I have a 9 HP Yanmar 1GM10 that had cold starting issues at any temperature. As the engine cranked, the mechanical fuel injection system kept pumping fuel into the cylinder, and when it would finally "catch," it would backfire (some believe to be impossible in a diesel engine) and shred the foam air filter. After started and stabilized, the cold-engine white smoke would foul the air for a minute or two.
I thought of having a costly maintenance done, starting with rebuilding the injector (still not a bad idea for an engine with nearly 800 hours on it), but I kept getting mixed messages on the advice from marine engine mechanics and other sailors. I finally decided to look into this issue in a different community of knowledge. I went to my local Kubota tractor dealer and described my problem. I was referred to a knowledgeable person who said that I should hold off on the expensive repairs until I try using an oil pan heater -- the bottom-mounted kind, rather than the dipstick kind. I liked the idea of trying the less-expensive option first, and I thought that the worst thing that would happen is having warm oil to prolong the life of the engine, which is actually a good thing.
The operational concept is simple; the heating pad is mounted at the lowest part of the engine, which heats the whole thing, not just the oil. Diesel engines love heat, and having a warm engine helps it start. Some alternate starting solutions, more complex and costly, use intake air heaters to help cold starts. I also decided that these more-complex solutions would provide more exposure to maintenance problems.
These heaters are a seasonal item, so they may be hard to find until the fall season. I found what I was looking for on Amazon.com, though. It is a Kats 50 W self-adhesive pad heater [www.amazon.com
] which did the job. Kats and Wolverine both manufacture these heaters, and the Wolverine site [www.wolverineheater.com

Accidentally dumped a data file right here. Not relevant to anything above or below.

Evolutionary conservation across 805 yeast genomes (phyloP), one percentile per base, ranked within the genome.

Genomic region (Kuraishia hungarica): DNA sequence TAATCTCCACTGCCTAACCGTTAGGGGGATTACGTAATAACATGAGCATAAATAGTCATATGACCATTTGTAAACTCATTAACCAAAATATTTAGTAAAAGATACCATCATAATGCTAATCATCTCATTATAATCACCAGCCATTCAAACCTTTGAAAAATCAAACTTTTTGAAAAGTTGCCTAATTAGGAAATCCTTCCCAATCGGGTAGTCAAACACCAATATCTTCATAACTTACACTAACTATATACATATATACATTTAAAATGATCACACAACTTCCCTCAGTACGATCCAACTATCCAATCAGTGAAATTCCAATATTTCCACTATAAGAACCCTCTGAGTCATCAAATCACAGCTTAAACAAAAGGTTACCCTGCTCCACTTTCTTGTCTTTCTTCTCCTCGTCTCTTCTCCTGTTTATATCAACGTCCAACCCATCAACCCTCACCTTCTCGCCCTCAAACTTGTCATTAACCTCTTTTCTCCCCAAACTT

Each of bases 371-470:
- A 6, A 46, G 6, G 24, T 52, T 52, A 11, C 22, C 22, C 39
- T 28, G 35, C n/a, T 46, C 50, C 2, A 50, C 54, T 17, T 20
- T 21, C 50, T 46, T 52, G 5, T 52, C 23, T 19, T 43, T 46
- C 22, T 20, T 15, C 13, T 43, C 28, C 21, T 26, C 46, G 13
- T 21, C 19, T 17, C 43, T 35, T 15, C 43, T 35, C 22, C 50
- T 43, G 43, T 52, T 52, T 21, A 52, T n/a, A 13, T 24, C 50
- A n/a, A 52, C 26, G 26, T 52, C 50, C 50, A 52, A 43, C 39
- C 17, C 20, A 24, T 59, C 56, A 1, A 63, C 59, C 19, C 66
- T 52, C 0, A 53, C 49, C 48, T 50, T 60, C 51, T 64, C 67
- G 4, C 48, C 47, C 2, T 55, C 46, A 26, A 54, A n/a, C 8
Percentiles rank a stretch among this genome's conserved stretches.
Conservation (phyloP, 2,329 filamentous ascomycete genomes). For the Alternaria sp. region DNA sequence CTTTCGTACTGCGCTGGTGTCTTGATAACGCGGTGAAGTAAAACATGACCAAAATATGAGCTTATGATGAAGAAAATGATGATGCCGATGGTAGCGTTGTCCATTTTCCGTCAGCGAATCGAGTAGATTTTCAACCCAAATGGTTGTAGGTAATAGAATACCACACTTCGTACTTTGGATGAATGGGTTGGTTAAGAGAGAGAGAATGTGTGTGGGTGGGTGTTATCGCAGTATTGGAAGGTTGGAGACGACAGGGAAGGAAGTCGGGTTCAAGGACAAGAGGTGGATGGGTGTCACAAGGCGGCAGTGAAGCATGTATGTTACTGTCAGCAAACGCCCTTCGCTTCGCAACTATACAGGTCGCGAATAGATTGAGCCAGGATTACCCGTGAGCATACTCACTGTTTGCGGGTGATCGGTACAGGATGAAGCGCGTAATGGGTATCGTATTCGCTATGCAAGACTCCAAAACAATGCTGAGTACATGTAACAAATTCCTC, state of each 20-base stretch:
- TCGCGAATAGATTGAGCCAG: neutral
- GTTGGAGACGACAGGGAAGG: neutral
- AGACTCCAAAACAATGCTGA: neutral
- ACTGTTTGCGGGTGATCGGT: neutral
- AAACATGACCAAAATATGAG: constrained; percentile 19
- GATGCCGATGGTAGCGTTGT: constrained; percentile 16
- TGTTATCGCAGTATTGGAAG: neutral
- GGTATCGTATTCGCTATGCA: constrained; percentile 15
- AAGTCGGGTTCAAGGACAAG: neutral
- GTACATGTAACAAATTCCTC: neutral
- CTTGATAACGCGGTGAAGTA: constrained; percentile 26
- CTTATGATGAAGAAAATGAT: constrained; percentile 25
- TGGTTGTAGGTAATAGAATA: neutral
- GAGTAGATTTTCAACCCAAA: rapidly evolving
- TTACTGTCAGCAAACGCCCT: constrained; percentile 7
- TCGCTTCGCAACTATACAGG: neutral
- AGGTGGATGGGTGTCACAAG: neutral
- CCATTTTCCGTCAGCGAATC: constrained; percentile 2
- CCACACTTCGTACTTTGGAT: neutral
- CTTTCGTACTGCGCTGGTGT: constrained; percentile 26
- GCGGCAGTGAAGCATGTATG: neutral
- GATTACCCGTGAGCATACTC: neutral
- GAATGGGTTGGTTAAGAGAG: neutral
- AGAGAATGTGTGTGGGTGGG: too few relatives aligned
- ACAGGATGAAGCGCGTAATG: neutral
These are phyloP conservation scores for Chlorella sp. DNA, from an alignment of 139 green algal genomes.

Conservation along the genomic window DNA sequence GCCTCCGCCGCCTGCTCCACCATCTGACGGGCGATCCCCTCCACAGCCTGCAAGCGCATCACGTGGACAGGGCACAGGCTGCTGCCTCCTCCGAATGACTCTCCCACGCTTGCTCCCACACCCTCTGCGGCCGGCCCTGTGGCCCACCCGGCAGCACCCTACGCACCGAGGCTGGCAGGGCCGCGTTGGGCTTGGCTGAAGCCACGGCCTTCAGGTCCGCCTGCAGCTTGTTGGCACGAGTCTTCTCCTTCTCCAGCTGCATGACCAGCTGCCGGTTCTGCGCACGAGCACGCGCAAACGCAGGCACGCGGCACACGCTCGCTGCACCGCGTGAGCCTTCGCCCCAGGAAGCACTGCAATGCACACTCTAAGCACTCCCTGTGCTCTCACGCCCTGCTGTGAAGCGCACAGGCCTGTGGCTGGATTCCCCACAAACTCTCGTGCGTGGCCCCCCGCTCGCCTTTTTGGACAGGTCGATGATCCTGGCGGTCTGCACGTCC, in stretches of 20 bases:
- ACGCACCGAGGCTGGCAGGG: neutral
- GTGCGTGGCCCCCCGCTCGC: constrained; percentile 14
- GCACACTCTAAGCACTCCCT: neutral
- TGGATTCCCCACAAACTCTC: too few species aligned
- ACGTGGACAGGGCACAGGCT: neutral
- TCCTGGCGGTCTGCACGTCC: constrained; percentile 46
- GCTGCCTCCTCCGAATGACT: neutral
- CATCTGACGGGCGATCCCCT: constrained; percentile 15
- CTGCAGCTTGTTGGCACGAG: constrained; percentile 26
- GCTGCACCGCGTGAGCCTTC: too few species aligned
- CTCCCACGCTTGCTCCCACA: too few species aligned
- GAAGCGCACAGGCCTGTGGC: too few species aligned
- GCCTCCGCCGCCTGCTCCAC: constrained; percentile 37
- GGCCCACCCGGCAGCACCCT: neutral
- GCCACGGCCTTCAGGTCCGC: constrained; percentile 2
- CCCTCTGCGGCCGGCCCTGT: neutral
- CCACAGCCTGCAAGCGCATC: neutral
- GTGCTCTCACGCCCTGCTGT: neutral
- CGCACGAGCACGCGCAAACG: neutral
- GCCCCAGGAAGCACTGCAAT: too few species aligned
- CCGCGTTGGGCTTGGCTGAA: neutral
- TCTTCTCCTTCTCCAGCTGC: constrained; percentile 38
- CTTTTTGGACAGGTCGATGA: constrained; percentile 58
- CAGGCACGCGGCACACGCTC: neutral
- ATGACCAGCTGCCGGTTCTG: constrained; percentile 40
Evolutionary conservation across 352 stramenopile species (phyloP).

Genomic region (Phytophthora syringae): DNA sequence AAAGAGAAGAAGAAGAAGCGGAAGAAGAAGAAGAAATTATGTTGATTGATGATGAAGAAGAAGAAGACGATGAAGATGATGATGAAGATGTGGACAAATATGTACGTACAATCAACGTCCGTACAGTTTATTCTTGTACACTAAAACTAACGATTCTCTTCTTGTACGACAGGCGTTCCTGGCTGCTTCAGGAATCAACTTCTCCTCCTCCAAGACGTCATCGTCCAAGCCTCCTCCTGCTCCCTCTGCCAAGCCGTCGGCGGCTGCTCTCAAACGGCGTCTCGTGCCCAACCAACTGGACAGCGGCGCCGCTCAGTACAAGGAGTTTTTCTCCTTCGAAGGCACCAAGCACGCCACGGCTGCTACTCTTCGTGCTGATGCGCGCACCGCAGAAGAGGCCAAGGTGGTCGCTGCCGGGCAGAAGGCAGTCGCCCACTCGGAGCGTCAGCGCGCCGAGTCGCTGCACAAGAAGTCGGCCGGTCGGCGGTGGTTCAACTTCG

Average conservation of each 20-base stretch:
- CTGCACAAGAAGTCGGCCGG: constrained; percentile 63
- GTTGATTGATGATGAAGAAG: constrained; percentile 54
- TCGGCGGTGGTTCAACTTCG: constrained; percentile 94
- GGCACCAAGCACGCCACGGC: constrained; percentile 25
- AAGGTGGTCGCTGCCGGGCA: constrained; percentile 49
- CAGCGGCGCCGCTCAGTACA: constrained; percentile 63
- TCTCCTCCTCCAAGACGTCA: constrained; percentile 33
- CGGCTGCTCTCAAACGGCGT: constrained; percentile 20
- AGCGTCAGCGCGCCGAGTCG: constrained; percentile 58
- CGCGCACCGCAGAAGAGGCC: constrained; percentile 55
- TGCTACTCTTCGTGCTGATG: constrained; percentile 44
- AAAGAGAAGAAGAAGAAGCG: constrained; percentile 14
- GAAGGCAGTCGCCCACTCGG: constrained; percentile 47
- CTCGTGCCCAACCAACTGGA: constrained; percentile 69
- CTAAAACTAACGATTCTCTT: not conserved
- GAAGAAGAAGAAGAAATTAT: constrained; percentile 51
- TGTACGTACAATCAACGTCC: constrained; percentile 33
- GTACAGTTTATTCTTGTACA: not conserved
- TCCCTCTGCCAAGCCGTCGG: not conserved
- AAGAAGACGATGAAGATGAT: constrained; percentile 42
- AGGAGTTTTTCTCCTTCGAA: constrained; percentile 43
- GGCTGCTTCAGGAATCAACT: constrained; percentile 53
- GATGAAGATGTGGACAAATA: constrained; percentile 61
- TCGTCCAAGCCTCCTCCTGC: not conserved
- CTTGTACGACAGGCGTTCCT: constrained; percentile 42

] recommends 50 W heater for 1 - 2 qt capacity (the 1GM10). When I mounted it, the 2 x 5-in pad fit the bottom of my oil pan perfectly, edge to edge.
The installation was simple. The paint on the surface to adhere to must be sanded off, and a non-acetone solvent (I used denatured alcohol) is used to clean the freshly sanded surface. At that point, all that is needed is to peel off the adhesive backing, align the pad, press it onto the bottom of the pan, smooth out any bubbles, and plug it in. A 110 V outlet in the engine room provides a clean installation.
The next day, I started it in the first 2 or 3 seconds of cranking (it used to take about the same number of minutes), and there was no white smoke. I have been using this heater for months now, and I absolutely love what it did to my little engine. I feel so strongly about the benefits that I decided to take the time to write this posting. No, I have no financial interest in any part of the heater manufacturing. If you want to prolong the life of your engine and have a better-behaved cold start, you should consider taking a few dollars and minutes to apply a heating pad.
I almost forgot, for me running a 50 W heater around the clock for one month, the additional electricity is approximately $1.80 at $0.05/kW-hr. So, both the non-recurring and recurring costs are very low.
Edited 1 times. Last edit at 03/21/10 08:46PM by John Cole.